• 1924

    yep, i'm sure...at least in one lesson: I just got it again yesterday when I was re-doing that segment of the first verb lesson. I don't know if it accepts either version --- I responded with the "literal" translation before I saw your comment, and it marked it correct and showed that as its own answer as well. If I encounter it again, I'll try the other version, and/or try a Problem Report if it doesn't accept that.


    For Taitníonn sé liom, how do you tell the difference between "I enjoy it" and "I enjoy him"?


    The is maith le construction should be acceptable if it was constructed correctly.


    Is there a way to discern when lena mean "with her" and when it means "with his"?


    The object in possession should provide the clue: whether it is lenited or not. So, when the object is spelled beginning with a consonant:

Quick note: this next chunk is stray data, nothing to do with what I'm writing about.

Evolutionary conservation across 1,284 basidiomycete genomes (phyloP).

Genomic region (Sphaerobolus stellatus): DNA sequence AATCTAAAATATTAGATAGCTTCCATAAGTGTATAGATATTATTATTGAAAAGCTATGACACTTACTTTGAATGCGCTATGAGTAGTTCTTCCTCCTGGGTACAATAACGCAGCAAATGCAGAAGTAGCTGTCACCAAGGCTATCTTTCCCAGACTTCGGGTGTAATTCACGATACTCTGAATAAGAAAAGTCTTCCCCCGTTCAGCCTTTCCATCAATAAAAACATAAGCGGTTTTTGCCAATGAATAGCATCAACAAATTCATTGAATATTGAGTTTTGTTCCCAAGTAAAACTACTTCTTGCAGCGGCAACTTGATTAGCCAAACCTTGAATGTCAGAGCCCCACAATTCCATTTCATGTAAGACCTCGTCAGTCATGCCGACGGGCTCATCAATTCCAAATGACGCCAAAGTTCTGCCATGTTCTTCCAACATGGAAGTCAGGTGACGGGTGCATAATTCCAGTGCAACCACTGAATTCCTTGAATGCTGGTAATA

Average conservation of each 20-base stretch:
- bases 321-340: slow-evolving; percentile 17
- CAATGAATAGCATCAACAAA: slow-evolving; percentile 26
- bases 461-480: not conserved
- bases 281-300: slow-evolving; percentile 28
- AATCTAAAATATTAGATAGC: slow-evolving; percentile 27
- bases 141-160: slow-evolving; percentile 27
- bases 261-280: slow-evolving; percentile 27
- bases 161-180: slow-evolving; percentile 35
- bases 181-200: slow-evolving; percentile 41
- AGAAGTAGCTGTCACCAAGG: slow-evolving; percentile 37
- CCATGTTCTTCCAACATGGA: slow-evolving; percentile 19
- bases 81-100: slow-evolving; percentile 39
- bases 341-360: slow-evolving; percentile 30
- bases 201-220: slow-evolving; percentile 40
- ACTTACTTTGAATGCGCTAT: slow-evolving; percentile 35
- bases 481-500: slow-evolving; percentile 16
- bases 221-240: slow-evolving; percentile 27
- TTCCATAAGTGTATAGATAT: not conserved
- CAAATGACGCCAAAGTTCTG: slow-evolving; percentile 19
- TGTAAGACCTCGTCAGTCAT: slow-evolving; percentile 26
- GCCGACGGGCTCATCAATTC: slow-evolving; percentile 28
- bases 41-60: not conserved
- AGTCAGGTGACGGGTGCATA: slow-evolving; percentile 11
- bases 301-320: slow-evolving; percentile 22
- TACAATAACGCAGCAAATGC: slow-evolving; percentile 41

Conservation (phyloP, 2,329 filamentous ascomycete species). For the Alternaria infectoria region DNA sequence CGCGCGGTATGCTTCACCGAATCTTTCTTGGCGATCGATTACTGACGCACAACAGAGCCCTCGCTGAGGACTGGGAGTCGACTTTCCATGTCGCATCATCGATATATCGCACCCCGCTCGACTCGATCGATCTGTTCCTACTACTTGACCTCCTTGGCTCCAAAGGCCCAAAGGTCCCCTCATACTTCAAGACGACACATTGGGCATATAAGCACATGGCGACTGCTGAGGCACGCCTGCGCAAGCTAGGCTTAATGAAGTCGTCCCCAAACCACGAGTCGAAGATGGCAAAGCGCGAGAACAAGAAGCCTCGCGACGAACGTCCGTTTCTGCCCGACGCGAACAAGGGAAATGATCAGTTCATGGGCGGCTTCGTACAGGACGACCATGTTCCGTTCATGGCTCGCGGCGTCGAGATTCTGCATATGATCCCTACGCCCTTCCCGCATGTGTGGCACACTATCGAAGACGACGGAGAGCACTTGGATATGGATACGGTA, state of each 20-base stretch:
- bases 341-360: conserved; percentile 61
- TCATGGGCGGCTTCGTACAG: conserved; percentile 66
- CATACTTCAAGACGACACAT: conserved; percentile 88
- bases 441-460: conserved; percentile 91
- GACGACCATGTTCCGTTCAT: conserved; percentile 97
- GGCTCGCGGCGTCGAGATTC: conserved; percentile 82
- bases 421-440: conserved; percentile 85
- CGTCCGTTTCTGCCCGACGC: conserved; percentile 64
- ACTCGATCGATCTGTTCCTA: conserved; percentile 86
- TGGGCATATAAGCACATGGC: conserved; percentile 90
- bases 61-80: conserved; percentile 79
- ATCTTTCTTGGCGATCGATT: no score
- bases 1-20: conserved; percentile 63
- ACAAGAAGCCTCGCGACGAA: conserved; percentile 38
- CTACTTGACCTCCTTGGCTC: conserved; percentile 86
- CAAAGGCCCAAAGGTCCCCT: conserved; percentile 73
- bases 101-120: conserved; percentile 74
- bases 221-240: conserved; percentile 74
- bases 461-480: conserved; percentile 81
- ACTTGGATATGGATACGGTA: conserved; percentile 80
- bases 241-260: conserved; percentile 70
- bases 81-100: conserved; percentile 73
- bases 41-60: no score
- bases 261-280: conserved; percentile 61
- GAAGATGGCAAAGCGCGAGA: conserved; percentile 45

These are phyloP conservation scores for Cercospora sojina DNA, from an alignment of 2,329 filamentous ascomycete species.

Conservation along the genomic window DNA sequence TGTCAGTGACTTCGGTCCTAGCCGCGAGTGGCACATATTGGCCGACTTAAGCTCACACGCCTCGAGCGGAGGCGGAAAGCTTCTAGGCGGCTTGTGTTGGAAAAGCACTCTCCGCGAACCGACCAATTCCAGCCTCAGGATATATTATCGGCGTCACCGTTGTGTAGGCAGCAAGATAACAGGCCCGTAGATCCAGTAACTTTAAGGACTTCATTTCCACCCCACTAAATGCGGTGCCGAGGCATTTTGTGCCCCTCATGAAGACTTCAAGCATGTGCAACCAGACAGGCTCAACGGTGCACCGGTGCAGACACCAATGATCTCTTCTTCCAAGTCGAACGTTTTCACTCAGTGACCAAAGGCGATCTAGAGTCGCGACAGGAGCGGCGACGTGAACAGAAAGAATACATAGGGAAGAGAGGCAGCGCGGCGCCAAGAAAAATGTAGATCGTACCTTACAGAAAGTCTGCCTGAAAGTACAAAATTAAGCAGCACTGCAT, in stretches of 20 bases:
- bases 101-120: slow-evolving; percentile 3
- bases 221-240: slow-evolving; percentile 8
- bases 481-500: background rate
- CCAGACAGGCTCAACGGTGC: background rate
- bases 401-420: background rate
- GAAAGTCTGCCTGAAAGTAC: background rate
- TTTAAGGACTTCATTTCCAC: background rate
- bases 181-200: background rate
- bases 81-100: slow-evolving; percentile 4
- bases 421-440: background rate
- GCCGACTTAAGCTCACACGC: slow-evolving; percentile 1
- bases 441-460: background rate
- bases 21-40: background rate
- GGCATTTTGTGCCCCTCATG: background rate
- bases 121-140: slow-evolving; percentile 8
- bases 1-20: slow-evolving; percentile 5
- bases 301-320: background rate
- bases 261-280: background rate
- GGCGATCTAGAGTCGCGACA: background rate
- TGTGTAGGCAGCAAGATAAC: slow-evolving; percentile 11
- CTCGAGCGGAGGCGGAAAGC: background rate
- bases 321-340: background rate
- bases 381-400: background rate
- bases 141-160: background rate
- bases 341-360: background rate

"a madra" (no change) - her dog

    "a mhadra" (lenition) - his dog

    And when the object is spelled beginning with a vowel:

    "a húll" (lenition) - her apple

    "a úll" (no change) - his apple

    Notice that if lenition occurs for words beginning in consonants, lenition will not occur for words beginning in vowels. So, replace "a" with "lena" in the above examples, that should help. The possessive "a" only indicates possession, not specifically whose.


    I'm unclear about using a versus Lena. You said that a is nonspecific, but Lena also seems nonspecific since both terms are clarified through lenition? Can you explain this further? Thanks!


    a madra (no change) - her dog
    a mhadra (lenition) - his dog

    lena madra (no change) - with her dog
    lena mhadra (lenition) - with his dog


    Thank you. I only got this right because it had "sé"which was the only "he" I could see. I had no idea it had anything to do with "lena" though that was the basis of my confusion because I thought "lena" had something to do with "hers" or "her". Something is totally missing in these lessons for me. Lenition is just a horror for me though I did stop and study it... so I could get better.....hasn't helped much :(